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    Category: Language & Words

    This category features customers whose mishandling of vocabulary and grammar are so bad that we literally have no words to describe them!

    Giving The French Stick

    | AK, USA | Geography, Language & Words, Top, Tourists/Travel

    Customer: *with a strong French accent* “I would like a ticket to Paris, USA.”

    (His friends are snickering.)

    Me: “The one in Illinois or in Tennessee?”

    Customer: *pauses* “What?”

    Me: “Do you want Paris IL, or Paris TN?”

    Customer: “How about Marseilles?”

    Me: “Okay, Marseilles in Illinois or Ohio?”

    Customer: “Berlin?”

    Me: “So, Connecticut?”

    Customer: “Moscow?”

    Me: “Idaho?”

    Customer: “You’re making that up.”

    (I show him the screen for Moscow, Idaho.)

    Customer: “Look, I was only pointing out that American movies always list the city and country for a location because you’re too d*** stupid to know that Paris is in France!”

    There Is Norway I Can Understand You

    | Trondheim, Norway | Family & Kids, Language & Words, Top, Tourists/Travel

    (A young boy, about 12, is walking around confused.)

    Me: *in Norwegian* “Where are your parents?”

    Child: *clearly British* “Why the heck do people here assume I speak bloody Norwegian?”

    Me: *in English* “You’re in Norway.”

    Child: “Oh, yeah.”

    Getting To The Out Source Of The Matter

    | Tempe, AZ, USA | Language & Words, Technology

    Me: “Hello, you have reached [business name]. This is [name]. How can I help you?”

    Caller: “Oh, thank God! I was just talking to some mush mouth who couldn’t speak English right at all. You shouldn’t outsource; do your employers outsource? People can’t understand you when you outsource.”

    Me: “Well, I am sorry for that. How can I help you?”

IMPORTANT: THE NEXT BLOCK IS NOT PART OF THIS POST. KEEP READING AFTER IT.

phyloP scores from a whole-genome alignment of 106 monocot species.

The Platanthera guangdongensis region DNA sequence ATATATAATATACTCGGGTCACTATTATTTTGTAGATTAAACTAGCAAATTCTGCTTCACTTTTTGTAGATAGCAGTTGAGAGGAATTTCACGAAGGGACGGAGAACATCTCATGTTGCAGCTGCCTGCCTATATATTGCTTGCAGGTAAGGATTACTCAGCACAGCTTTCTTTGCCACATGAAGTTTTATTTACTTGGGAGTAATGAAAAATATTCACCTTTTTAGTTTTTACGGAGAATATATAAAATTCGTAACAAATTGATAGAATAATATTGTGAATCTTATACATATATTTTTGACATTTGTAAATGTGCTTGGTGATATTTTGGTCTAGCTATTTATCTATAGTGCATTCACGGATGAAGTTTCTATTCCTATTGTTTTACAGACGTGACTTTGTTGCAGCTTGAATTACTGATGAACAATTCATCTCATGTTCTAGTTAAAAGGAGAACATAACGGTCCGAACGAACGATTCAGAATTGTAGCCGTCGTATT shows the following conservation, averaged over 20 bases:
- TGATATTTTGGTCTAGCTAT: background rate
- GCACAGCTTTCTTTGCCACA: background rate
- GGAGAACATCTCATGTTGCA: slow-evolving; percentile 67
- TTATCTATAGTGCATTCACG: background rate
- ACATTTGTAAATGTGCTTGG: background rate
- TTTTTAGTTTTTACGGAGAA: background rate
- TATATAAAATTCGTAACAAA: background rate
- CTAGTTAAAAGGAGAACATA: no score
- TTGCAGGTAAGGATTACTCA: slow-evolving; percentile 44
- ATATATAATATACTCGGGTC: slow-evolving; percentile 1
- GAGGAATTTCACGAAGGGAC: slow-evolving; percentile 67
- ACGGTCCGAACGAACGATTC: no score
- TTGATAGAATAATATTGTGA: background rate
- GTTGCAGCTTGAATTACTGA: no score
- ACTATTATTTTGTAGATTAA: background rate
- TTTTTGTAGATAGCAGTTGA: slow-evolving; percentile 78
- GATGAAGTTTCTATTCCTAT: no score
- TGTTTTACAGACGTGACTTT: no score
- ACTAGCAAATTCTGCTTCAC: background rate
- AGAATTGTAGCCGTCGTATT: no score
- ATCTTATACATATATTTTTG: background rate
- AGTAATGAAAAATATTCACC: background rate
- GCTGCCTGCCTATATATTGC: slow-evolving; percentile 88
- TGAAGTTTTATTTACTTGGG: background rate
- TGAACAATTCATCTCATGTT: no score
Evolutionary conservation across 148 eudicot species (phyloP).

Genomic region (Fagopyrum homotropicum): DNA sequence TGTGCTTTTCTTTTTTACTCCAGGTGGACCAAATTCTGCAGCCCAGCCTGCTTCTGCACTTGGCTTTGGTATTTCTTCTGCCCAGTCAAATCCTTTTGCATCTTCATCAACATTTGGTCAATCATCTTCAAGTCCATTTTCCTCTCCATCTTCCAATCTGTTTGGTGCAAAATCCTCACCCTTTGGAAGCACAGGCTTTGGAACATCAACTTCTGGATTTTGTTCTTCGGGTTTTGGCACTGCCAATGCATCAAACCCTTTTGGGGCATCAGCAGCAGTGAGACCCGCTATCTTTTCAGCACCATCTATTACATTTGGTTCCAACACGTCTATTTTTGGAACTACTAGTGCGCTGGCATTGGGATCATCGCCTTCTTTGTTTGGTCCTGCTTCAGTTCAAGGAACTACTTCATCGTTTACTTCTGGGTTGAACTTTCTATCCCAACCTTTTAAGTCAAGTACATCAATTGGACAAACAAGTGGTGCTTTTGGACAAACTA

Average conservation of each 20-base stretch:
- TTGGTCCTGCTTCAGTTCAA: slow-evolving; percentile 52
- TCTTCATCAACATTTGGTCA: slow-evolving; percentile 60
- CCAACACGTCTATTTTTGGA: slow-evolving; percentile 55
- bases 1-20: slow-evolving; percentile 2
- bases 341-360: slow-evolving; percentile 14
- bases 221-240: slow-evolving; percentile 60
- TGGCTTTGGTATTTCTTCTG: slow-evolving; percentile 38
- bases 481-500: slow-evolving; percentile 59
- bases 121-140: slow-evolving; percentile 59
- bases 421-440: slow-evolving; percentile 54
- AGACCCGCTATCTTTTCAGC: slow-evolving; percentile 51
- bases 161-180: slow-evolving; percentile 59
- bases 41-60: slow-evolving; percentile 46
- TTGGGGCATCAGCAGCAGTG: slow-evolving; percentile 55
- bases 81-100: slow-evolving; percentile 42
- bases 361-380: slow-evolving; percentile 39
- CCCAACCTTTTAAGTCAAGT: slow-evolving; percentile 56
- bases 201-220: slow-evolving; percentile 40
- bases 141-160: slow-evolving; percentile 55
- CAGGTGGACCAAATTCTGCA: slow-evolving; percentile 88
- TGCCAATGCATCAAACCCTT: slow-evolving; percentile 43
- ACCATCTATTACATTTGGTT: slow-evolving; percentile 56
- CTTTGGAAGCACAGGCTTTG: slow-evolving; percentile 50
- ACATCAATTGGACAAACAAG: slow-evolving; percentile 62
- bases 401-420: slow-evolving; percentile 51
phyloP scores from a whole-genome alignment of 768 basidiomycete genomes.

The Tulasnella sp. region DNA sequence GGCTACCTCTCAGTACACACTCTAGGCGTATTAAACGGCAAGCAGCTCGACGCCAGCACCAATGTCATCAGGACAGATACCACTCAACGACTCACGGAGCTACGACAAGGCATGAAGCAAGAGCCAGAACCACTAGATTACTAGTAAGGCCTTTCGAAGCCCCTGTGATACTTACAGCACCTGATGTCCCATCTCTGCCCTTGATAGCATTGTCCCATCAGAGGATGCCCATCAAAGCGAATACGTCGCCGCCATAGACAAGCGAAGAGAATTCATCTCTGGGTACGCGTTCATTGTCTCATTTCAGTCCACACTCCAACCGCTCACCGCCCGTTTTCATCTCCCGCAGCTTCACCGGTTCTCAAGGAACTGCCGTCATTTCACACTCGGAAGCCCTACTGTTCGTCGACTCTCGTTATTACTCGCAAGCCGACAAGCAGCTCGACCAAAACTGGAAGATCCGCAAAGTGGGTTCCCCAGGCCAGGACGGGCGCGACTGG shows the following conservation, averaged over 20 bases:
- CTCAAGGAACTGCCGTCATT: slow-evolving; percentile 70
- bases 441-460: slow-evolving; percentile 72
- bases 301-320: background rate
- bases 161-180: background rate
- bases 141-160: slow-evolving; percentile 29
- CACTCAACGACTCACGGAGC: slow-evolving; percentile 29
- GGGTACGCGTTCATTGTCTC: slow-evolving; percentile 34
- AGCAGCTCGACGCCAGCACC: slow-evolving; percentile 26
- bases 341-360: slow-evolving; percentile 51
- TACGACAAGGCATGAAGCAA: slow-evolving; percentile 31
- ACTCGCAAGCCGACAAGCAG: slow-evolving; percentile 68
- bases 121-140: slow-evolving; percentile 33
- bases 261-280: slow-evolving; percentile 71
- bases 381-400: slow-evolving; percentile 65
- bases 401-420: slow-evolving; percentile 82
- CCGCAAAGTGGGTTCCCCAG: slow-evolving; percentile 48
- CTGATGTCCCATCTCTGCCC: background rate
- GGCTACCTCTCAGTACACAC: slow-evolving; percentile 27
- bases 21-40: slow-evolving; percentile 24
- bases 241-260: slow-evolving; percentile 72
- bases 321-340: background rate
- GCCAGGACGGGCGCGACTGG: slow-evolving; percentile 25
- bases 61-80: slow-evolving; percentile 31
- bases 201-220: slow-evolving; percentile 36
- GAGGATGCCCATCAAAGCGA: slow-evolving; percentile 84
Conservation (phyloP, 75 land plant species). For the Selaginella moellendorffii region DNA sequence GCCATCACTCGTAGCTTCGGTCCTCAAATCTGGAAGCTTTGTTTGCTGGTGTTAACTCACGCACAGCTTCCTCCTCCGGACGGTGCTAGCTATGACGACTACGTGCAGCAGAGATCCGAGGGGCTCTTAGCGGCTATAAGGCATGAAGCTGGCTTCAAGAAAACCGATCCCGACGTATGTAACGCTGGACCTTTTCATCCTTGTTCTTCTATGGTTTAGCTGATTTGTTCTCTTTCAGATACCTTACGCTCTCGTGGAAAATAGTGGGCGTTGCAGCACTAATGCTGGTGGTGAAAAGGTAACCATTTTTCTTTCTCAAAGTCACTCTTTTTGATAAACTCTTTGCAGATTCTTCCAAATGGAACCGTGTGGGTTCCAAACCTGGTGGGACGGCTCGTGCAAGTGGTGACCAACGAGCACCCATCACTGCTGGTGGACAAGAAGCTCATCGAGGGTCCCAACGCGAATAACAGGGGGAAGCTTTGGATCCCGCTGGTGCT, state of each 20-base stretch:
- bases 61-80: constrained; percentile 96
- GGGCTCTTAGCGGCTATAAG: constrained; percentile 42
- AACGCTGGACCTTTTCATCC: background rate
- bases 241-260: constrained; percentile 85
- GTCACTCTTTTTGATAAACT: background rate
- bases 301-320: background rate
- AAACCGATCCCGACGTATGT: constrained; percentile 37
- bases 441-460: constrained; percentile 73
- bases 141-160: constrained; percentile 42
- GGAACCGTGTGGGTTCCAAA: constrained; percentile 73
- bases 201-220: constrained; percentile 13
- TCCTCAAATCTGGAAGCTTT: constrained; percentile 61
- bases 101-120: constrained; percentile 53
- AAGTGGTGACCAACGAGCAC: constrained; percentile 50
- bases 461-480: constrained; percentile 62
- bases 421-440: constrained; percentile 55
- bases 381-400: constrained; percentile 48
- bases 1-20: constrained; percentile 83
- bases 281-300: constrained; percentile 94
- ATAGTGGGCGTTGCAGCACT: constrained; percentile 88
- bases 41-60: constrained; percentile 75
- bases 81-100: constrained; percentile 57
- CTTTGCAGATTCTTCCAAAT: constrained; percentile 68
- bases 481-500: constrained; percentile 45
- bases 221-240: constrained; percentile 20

Caller: “I want my password. That mush mouth changed it, and now I can’t log in.”

    Me: “I am sorry, ma’am. May I have your ID and what you want your password to be?”

    Caller: “Just change it back to what it was.”

    Me: “Well, I apologize, but I can not do that. For security reasons we can not see a password, only set it to something else. I can set it to a default or anything you request.”

    Caller: “Well, I am requesting the old password. Just fix it.”

    Me: “I am sorry, ma’am, but it’s impossible for me to know.”

    Caller: “Well, my internet knows. It tries to use the password. Just take it from that.”

    Me: “I can not take a password from your browser. If your login was working, why did you call to change your password?”

    Caller: “The news told me people can take that information and steal all your files, so I was worried.”

    Me: “Ma’am, your information is safe, I assure you.”

    Caller: “Then why can’t you just change my password back to ‘Password’?”

    Me: “Your old password was ‘Password’?”

    Caller: “Yes.”

    Fighting Ignorance With Ignorance, Part 2

    | NH, USA | Family & Kids, Language & Words

    (I am working in the clothing section of a department store when I overhear this conversation. Note: I work with a very nice woman who moved to America from India about ten years ago.)

    Mother: “Did you find everything you needed, hon?”

    Child: “Yep! A really nice Indian lady helped me.”

    Mother: “No, no! We don’t say Indian. We say ‘Native American.’”

    Child: “No, mom, not that kind of Indian. One from India!”

    Mother: “Don’t be silly, hon. We took their country from them, not gave them one.”

    Related:
    Fighting Ignorance With Ignorance

    Se Habla Japañol

    , | Springfield, MO, USA | Food & Drink, Language & Words, Top

    (I am taking orders on both lanes at the fast food restaurant. I already have other customers at the second window as someone pulls up to the menu board.)

    Customer: “Hablas español?” (“Do you speak Spanish?”)

    Me: “I’m sorry, sir, I’ll be with you in just a minute.”

    Customer: “Hablas español?”

    (I say the only thing I know in Spanish.)

    Me: “Lo siento, pero no puedo hablar español. Solamente inglés o japonés.” (“I’m sorry, I don’t speak Spanish. Only English or Japanese.”)

    Customer: *in heavily accented English* “I SPEAK JAPANESE TOO!”

    Me: “Hontoo? Nihongo o hanasu?” (“Really? You speak Japanese?”)

    Customer: “Soo desu yo! Shichi-ban ga hoshii, nomimono wa Sprite desu!” (“Yes I do! I want a number 7 with Sprite!”)

    Me: “Nani mo ga hoshii?” (“Would you like anything else?”)

    Customer: “Chotto.” (“No thank you.”)

    Me: “Hai soo desu, shichi doru san juu sento onegaishimasu. Ni-ban me fune de gozaimasu.”

    (The other customers at the second window are still there with a flabbergasted look on their faces. I hand them their food.)

    Me: “Don’t ask, it’d take too long to explain. Have a nice night.”

    Other Customers: “Sayonara!”


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